Health passports are used by footballers, athletes in other sports and broadcasters when entering arenas, and confirm whether they have returned a negative Covid-19 test result.
The proposed return of supporters from the start of next month was thrown into doubt on Wednesday when the Government announced a review of the date after the latest spike in coronavirus cases.
Avi Lasarow, who is the CEO of Prenetics, believes an important step in getting fans back into venues is for point of care testing to take place, which would enable quicker results and elevate the strain on laboratories, and for health passports to be utilised by fans.
Speaking before the Government’s announcement yesterday, Lasarow told Standard Sport: “We had a mobile van that tested all the broadcast staff.
“I think that is where it is going to become where you might have many of these vans travelling and testing people as needed. You could scale up for an event.
“In a lot of cases they’ve been using health passports, which is quite exciting. It is not often that a technology innovation company can bring to scale something which makes such a significant difference in our daily lives so quickly.
“In the context of what started in the Premier League, health passports certainly evolved to become a tool that is now being used across different sectors and companies we are working with, as a way to govern access into certain environments.
“I believe the government should have a consolidated list of commercial companies, like Prenetics, that have a successful, tried and tested health passport and integrate it with their track and trace.
“That way there would be more coverage quicker. There’d be a safety net by virtue of its links to the government's track and trace, and obviously it could be rolled out quicker.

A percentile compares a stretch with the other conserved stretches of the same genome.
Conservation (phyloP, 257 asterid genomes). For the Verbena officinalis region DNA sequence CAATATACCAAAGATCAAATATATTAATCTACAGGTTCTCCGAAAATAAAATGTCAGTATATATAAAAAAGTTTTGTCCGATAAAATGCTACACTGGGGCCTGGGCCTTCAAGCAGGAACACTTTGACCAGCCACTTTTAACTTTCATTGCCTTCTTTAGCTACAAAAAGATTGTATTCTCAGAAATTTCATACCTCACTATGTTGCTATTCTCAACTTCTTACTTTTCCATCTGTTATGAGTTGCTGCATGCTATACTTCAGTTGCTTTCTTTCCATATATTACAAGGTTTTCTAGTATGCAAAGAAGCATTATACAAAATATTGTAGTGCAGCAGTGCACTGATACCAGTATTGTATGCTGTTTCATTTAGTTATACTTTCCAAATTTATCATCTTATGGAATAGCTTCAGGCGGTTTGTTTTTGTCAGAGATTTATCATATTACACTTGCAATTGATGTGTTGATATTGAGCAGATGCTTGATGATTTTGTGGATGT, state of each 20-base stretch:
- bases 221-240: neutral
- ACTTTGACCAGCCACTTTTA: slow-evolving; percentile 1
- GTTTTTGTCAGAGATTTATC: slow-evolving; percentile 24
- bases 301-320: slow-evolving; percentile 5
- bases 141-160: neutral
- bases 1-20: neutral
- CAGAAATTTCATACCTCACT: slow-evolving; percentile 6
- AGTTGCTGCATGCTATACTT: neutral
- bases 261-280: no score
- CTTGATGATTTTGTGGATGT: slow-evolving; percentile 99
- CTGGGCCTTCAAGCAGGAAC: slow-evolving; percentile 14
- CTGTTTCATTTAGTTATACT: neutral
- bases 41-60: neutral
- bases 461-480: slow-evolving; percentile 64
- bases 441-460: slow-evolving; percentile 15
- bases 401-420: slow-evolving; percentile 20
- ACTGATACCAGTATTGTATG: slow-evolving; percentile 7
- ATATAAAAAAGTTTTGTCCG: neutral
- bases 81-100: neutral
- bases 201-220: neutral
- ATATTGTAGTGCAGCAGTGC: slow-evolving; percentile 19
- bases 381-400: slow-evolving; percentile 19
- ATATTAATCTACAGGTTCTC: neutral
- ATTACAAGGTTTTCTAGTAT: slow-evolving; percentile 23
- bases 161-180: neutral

“Is it a possible scenario where health passports could be used to help fans get back into stadium? I think that could certainly be the case.”
As well as the Premier League, Prenetics provide testing for the British Boxing Board of Control, the English and Wales Cricket Board and Moto GP.
The company themselves conducted 150,000 tests last month, with their work also covering major production studios at locations such as Pinewood.
“In terms of how long I think it will take [until we have full stadiums], certainly I think it is possible in the next six months,” Lasarow said.
“You’d hope so with the way the technology landscape is moving. You can see [Donald] Trump just bought 150million tests off Abbott - which produce a saliva antigen test that you can do for five bucks.
“I think if it gets to the point where we are all carrying tests with us in our pocket, and we are able to be tested and verified then this whole shift of mentality to the way we approach our daily lives in society I think will move forward - and so would the return to fans in stadiums.
“For the foreseeable future, until there is a vaccine, it is almost de facto standard that having a test is going to be like putting your seatbelt on in a car.
“The notion of testing to get back to our daily lives, with a sense of normality, is one that is not going to go away, of course, until we get a vaccine.
“In my opinion, in order to get stadiums up to mass participation - and I am not just talking about stadiums, but music festivals too for example - I believe for that to happen the government need to evolve their current strategy to a regular testing regime.”